"Dear Sir," says the email, "We have been advised by our customer to wire $36,430 of the agreed pending transaction. Kindly confirm with your bank if you have received the money in your account. Attached copy of bank slip."
For good measure, the spammers put the request "confirm this now!!!" in the subject line.
Users who fall for the trick and download and open the attached HTML file are shown a very faint image of a payment order:
But before they can even check what this order has to do with them, it disappears and they are faced with a message that informs them that they have been signed out of their email accounts and that they have to sign in again to view the order.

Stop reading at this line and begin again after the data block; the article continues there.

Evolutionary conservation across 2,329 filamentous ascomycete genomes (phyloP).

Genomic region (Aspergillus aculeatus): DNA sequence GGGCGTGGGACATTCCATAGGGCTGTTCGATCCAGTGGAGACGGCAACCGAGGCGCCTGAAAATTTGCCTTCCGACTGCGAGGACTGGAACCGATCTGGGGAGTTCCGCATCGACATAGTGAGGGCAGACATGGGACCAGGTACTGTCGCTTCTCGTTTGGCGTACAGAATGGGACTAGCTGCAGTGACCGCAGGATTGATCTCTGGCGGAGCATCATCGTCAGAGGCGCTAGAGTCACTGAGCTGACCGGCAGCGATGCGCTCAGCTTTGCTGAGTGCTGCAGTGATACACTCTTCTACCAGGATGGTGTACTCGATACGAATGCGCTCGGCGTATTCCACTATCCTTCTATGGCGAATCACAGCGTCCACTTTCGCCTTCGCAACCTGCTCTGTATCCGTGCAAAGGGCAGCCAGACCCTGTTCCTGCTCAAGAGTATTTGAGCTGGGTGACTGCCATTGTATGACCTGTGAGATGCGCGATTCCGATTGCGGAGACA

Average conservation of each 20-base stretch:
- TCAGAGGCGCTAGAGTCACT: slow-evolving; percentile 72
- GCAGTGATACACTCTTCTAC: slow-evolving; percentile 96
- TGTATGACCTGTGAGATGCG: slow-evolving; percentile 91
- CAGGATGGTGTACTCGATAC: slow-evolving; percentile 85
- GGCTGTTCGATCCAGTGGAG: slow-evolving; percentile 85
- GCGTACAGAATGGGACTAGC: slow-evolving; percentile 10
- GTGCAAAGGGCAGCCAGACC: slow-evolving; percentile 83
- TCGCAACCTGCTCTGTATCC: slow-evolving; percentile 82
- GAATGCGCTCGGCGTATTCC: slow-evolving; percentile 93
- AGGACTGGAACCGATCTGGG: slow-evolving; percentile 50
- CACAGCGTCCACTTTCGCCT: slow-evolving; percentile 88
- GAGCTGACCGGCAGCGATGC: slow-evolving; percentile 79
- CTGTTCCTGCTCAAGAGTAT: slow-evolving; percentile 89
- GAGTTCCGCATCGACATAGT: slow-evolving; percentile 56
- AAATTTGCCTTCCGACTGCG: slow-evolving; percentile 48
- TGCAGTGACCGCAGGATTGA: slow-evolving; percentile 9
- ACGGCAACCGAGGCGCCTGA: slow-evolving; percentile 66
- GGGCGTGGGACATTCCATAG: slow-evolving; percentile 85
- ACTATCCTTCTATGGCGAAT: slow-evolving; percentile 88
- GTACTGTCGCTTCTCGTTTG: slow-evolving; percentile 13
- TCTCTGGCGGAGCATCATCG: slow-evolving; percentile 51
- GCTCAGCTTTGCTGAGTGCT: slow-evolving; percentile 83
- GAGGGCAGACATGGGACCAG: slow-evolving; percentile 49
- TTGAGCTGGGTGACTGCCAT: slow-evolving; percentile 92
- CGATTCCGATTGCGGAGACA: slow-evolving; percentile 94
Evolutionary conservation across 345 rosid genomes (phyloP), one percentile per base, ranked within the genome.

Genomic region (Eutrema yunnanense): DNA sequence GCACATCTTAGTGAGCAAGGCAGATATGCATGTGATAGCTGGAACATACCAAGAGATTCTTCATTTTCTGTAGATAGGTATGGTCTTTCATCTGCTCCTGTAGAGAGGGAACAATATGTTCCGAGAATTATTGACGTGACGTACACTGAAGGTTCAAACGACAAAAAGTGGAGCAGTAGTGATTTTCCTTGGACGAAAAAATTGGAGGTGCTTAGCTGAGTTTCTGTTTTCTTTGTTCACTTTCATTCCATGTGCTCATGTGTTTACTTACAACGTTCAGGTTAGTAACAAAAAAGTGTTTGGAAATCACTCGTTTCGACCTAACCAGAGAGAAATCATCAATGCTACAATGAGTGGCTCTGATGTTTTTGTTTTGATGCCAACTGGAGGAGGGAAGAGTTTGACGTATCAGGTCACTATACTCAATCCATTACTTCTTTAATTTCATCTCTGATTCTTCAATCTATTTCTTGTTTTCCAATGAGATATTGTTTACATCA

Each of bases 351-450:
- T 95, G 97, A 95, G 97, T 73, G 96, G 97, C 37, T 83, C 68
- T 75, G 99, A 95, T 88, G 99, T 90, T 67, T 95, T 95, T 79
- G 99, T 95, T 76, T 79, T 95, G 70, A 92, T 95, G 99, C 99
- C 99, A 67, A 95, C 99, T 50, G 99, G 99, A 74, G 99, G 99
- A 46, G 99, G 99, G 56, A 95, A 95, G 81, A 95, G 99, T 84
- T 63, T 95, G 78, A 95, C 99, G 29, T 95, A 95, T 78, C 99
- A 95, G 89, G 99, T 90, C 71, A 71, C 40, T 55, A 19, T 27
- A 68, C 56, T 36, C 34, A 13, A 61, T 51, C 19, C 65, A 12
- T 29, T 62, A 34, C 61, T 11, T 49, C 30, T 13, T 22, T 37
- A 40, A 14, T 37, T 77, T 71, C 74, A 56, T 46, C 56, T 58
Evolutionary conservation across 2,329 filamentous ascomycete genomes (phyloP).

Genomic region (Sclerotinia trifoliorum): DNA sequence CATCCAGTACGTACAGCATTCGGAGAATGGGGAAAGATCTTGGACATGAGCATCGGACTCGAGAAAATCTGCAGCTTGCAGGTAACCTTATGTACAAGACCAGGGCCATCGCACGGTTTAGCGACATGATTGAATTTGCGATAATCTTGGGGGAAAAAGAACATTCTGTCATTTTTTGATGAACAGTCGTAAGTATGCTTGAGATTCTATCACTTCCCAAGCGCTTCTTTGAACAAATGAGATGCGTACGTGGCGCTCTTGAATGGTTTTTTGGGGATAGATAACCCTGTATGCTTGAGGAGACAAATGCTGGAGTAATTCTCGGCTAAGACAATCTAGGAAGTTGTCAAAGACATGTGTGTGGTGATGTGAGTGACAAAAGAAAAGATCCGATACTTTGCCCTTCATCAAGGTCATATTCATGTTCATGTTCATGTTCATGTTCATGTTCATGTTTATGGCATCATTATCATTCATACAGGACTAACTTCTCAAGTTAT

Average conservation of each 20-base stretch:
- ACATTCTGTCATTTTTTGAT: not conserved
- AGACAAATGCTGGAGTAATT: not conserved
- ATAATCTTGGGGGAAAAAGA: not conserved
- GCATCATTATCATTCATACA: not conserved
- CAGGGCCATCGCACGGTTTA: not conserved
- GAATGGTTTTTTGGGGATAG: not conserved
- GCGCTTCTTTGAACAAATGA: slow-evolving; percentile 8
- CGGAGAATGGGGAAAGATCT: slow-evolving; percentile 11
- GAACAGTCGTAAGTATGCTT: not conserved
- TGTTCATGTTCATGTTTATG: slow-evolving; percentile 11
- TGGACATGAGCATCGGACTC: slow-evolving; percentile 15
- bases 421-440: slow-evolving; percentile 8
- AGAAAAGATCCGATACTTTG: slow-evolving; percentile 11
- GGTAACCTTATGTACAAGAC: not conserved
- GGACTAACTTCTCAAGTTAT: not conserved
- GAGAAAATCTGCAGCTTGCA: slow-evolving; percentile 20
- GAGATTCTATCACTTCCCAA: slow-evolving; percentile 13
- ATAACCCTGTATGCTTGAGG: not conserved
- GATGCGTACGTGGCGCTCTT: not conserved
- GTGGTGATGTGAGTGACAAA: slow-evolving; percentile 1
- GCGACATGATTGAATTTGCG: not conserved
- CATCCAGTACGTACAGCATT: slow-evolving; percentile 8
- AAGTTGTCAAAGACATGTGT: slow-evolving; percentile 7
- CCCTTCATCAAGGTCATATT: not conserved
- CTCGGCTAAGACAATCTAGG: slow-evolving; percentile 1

"On clicking the only optional button, users are shown a website that resembles a well-known bank login page. If users input their bank credentials or their email address on this page, their information is sent to the scammers and may be used for nefarious purposes," the researchers warn.
Scammers and phishers know that creating a sense of urgency and fear is the best way to trick inexperienced users into behaving as they usually would not, so they employ it heavily and often. Users are advised to never follow links or open attachments from emails that they aren't absolutely sure to be legitimate.